From what we can observe around the social media, buzz along the shoreline, and communications we receive, the heroes and heroines of the open water swimming community are a special and unique breed of athletes.
These heroes and heroines are not necessarily, like most other sports, the fastest and most skilled. In fact, the heroes and heroines of the open water seem to be increasingly the everyday person.
The elite athletes – those that win Olympic medals and world championships – are not the only role models within the open water swimming community. The trim, tone and talented athletes remain heroic for certain, but with the demographics of the open water gradually shifting to older generations, slower athletes, and less experienced people, the heroes and heroines are taking on a more “average” are getting into open water swimming and so many races are non-NGB-run and non-FINA races.
While the Olympics and world championships attract the most attention in the sporting media and general public, if you delve down into the grassroots of the open water world, the elites and competitive aspects of the sport are capturing a smaller piece of the overall mindset of the community.
FINA and NGBs are simply not part of these individual’s most frequent conversations, daily mindsets or personal interests.
There is a profound difference in the open water world.
Whereas in triathlons or other endurance sports, the fastest and most skilled athletes generally become the iconic heroes constantly in the news and on the speaking podium, the open water swimming seems to have a different set of heroes and heroines. They may not swim fast, but they can swim in very cold water. They may not be a national champion, but they can swim non-stop for days. They may not have a low body fat percentage, but when they speak in front of an audience, they motivate and inspire.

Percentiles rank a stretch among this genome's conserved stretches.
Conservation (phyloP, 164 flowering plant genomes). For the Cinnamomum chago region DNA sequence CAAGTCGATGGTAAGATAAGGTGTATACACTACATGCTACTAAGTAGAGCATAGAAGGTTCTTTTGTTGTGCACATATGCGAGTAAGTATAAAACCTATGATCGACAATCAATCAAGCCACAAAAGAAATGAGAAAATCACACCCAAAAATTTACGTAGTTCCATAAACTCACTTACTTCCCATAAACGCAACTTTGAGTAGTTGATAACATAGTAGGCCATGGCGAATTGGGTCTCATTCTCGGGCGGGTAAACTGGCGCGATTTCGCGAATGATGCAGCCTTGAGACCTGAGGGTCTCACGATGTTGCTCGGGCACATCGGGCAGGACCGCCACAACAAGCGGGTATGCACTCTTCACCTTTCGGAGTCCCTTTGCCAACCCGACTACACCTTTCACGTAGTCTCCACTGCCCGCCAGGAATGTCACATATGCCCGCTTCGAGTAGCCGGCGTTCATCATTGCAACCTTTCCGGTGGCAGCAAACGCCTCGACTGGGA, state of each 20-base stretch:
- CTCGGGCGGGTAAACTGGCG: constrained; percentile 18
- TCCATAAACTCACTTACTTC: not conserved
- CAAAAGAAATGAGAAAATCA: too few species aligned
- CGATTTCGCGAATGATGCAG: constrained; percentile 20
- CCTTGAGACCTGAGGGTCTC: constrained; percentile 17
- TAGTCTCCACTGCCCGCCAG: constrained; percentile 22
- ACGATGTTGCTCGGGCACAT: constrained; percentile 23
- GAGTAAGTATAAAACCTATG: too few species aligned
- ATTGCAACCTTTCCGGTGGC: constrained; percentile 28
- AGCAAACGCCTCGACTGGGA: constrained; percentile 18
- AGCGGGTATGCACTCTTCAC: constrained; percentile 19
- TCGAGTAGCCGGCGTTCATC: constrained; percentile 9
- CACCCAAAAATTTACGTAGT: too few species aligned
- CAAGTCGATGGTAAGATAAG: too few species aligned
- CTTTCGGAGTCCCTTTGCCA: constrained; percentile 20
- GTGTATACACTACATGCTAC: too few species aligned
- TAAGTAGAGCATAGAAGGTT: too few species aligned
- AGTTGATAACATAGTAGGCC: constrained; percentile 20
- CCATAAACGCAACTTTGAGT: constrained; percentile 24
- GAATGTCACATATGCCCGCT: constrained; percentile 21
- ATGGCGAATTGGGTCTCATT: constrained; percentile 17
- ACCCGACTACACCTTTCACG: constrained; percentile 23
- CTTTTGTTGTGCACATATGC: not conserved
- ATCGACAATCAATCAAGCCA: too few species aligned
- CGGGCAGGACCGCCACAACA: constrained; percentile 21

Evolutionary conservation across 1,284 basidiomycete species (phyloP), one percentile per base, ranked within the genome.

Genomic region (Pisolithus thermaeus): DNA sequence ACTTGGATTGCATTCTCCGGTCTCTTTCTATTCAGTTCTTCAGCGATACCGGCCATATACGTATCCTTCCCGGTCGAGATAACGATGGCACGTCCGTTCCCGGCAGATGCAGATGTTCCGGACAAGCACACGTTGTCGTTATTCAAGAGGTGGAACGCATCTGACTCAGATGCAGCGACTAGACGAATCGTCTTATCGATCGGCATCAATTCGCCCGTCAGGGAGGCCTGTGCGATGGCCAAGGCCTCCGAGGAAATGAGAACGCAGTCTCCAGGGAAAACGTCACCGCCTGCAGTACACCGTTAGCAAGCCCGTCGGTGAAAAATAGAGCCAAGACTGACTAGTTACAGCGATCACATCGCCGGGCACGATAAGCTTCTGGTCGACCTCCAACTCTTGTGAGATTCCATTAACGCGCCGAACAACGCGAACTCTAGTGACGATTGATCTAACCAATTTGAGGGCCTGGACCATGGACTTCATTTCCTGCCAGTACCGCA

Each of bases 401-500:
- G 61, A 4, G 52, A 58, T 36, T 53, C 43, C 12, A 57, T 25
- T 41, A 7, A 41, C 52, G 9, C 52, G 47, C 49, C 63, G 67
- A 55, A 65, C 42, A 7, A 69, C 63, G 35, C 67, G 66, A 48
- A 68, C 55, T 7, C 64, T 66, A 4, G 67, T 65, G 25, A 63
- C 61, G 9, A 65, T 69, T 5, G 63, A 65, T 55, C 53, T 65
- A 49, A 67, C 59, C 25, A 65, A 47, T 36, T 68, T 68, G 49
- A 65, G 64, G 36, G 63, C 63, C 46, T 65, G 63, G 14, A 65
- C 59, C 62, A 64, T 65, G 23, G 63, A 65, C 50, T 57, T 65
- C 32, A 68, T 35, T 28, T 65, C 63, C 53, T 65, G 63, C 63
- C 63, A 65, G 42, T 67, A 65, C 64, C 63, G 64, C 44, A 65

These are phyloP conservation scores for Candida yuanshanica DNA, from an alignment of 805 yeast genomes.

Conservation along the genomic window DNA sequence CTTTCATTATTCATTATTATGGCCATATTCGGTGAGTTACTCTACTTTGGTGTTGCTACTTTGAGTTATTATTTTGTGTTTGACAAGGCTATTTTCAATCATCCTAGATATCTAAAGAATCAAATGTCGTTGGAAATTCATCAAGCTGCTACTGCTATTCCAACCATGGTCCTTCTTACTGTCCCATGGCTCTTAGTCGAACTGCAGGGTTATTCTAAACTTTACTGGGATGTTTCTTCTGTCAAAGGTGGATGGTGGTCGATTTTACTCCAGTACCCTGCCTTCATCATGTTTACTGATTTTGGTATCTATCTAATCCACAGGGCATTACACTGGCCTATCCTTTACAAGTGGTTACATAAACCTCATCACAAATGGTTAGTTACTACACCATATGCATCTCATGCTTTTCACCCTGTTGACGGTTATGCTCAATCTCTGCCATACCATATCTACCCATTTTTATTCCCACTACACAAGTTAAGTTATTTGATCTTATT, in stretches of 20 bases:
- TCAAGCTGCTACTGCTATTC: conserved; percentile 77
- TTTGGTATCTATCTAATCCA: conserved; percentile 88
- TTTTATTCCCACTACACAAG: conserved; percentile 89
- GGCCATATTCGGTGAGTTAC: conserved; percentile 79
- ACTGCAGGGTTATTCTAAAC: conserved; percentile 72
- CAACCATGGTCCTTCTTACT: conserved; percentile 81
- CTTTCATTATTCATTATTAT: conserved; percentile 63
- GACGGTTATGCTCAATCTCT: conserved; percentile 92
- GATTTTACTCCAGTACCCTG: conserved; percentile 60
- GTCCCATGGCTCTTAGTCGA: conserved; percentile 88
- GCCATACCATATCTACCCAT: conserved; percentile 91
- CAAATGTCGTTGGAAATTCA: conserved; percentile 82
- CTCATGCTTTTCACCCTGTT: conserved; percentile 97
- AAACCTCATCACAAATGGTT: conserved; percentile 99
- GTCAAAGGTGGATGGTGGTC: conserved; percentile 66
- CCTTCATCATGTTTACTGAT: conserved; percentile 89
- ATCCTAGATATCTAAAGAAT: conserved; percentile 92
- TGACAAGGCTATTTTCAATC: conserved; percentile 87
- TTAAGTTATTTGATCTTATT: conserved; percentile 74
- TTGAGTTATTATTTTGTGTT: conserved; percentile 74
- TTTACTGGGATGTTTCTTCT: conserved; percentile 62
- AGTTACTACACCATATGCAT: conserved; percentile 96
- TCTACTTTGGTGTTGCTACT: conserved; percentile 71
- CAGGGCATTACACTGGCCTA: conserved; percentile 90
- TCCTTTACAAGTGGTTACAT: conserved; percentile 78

It is people like Stephen Redmond, Pat Gallant-Charette, and Anne Marie Ward who inspire. It is Penny Palfrey, Grace van der Byl, and Ram Barkai who create awe. It is the words of Donal Buckley, the videos of Leslie Thomas, and the photography of Mike Lewis that people enjoy, absorb and retweet. Ice swimming and people like Colin Hill generates more press than national team coaches or advanced training methodologies. It is groups like the Night Train Swimmers who raise millions of dollars for good causes and swimmers like Jamie Patrick who are the catalyst for massive social media buzz.
In essence, racing to win is much less important than participating to experience.
Perseverance outweighs the priority on medals. Courage is at least as admirable than records. Even failure is seen as heroic, especially when the dynamic elements of the open water combine to defeat the solo human.
This trend towards a focus and a celebration on the older swimmer and the slower athlete whose heroes and heroines are over 50 is where the sport seems to be heading. And the needs and desires and lifestyles of this new demographic is different than the younger, competitive racers typically celebrated by the sports-oriented media.
For example, nutrition is a major part of the elite athlete’s preparation. Balanced nutrition and supplements are vital elements of their overall preparation. But many people in the open water swimming world love to eat…including some foods that are not very good for them. Indulging in gastronomic feasts is seen as a joy of life; not something to avoid that throws off their training plan.
The everyday open water swimmer is not competing for gold or going after records. Rather, these athletes are participating for the pure joy and personal challenge that the open water offers. As a result, they love to see others who lead a similar lifestyle with a common mindset achieve extraordinary things.
These are increasingly the heroes and heroines of the open water world.
Upper photo shows Phil Cutti, David Holscher, Zach Jirkovsky, Luane Rowe, Blair Cannon, and Grace van der Byl of the Night Train Swimmers walking onshore after a 228-mile non-stop relay down the California coast between 22-26 August 2013, escorted by Vito Bialla, Hal McCormick, and Patrick Horn. Lower photos shows Stephen Redmond swimming around Fastnet in Ireland.
Copyright © 2014 by World Open Water Swimming Association